Clarkstown School District Assistant Superintendent for Business, Facilities and Fiscal Management John LaNave delivered an overview of the draft 2013-2014 budget of $192,882,638 at Thursday’s board of education meeting. The proposed spending plan would increase the property tax levy by 4.3 percent. It represents an increase of 6.62 percent over the current school budget of $180,931,141.
He described it as a “straight forward rollover budget” that would maintain current programs and staff for the coming school year. However, the budget has a gap of $9 million between expenses and revenues.
LaNave explained that expenses would increase by $13 million in the proposed budget but revenues would go up only by $6.7 million. The major areas of increase are $5 million for salaries, $5.5 million for contributions to pension programs, $500,000 for FICA, $1,750,000 for health care and $250,000 for the district’s Tech Refresh program. State aid will rise by $679,000.
“There are very few costs that we control,” said LaNave.
LaNave said that leaves a gap of $6,301,000 between increased expenses and revenue. That money could come out of the district’s unrestricted reserve fund. After the meeting, LaNave said if the entire $9 million is withdrawn, it could possibly deplete the unrestricted reserve fund. The reserve fund holds $38 million but restrictions are placed on how most of the money can be spent.
According to LaNave, every one percent increase in the tax levy equals $1.4 million.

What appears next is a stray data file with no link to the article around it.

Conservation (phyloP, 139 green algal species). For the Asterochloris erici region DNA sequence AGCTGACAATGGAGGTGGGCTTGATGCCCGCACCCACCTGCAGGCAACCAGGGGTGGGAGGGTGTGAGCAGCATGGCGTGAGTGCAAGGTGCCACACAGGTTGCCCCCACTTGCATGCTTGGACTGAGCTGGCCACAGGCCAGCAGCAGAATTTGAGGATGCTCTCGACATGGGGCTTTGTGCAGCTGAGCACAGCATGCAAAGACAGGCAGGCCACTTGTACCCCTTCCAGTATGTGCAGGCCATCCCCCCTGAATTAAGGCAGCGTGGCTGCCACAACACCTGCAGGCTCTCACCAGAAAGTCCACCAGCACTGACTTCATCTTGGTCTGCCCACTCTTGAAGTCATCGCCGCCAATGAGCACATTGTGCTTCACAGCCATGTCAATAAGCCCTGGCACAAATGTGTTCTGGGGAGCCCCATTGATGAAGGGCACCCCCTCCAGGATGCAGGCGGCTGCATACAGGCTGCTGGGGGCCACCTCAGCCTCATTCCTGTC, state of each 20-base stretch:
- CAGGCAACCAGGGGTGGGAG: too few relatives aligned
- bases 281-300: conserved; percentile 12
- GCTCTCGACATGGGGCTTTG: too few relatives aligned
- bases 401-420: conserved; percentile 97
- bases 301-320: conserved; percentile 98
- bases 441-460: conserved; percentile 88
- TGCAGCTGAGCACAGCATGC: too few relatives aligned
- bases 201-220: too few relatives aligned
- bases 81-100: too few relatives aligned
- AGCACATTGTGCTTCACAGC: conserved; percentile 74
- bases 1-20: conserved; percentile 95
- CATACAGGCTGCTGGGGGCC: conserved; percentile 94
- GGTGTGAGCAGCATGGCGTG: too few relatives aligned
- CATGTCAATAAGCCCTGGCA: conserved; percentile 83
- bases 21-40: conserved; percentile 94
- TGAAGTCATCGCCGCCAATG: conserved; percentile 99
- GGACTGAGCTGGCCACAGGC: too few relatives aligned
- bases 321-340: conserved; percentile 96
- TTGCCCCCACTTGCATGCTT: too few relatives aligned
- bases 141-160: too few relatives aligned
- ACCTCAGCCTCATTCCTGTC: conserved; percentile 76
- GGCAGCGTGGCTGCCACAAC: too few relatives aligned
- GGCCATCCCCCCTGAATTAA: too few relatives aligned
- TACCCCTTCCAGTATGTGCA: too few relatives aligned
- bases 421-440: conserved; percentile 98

“In the current year we appropriated about $4.7 million in order to shore up the budget,” he explained. “We didn’t have enough from revenues either from the tax base or from aid. So in the current year we appropriated $4.7 million in order to close that gap. The problem with using one time revenue for reoccurring expenses is you have to plug that hole each and every year. So then when we go into 13-14 although on the previous slide I said it was $6.3 million it is but then you have to take the hole you plugged in the previous year, $4.7 million, and add to it.”
When asked about the state imposed property tax cap of two percent, LaNave said, “The truth is the tax cap was a bad idea from the governor’s perspective.”
In order to override the tax cap, a budget can passed with just over a 50 percent majority.
LaNave told the small group of residents at the meeting that the district tries to underspend its budget each year but noted the budget does not include discretionary items such as buses or roofs. Even if the district does not spend the $4.7 million taken out of reserves for the current year, it still has a budget gap of $5 million.
The complete draft budget will be presented to the school board on March 14. A combined community and board of education budget review is scheduled for March 18.
LaNave showed three slides during his introduction, which were expected to be available on the district’s web site on Friday.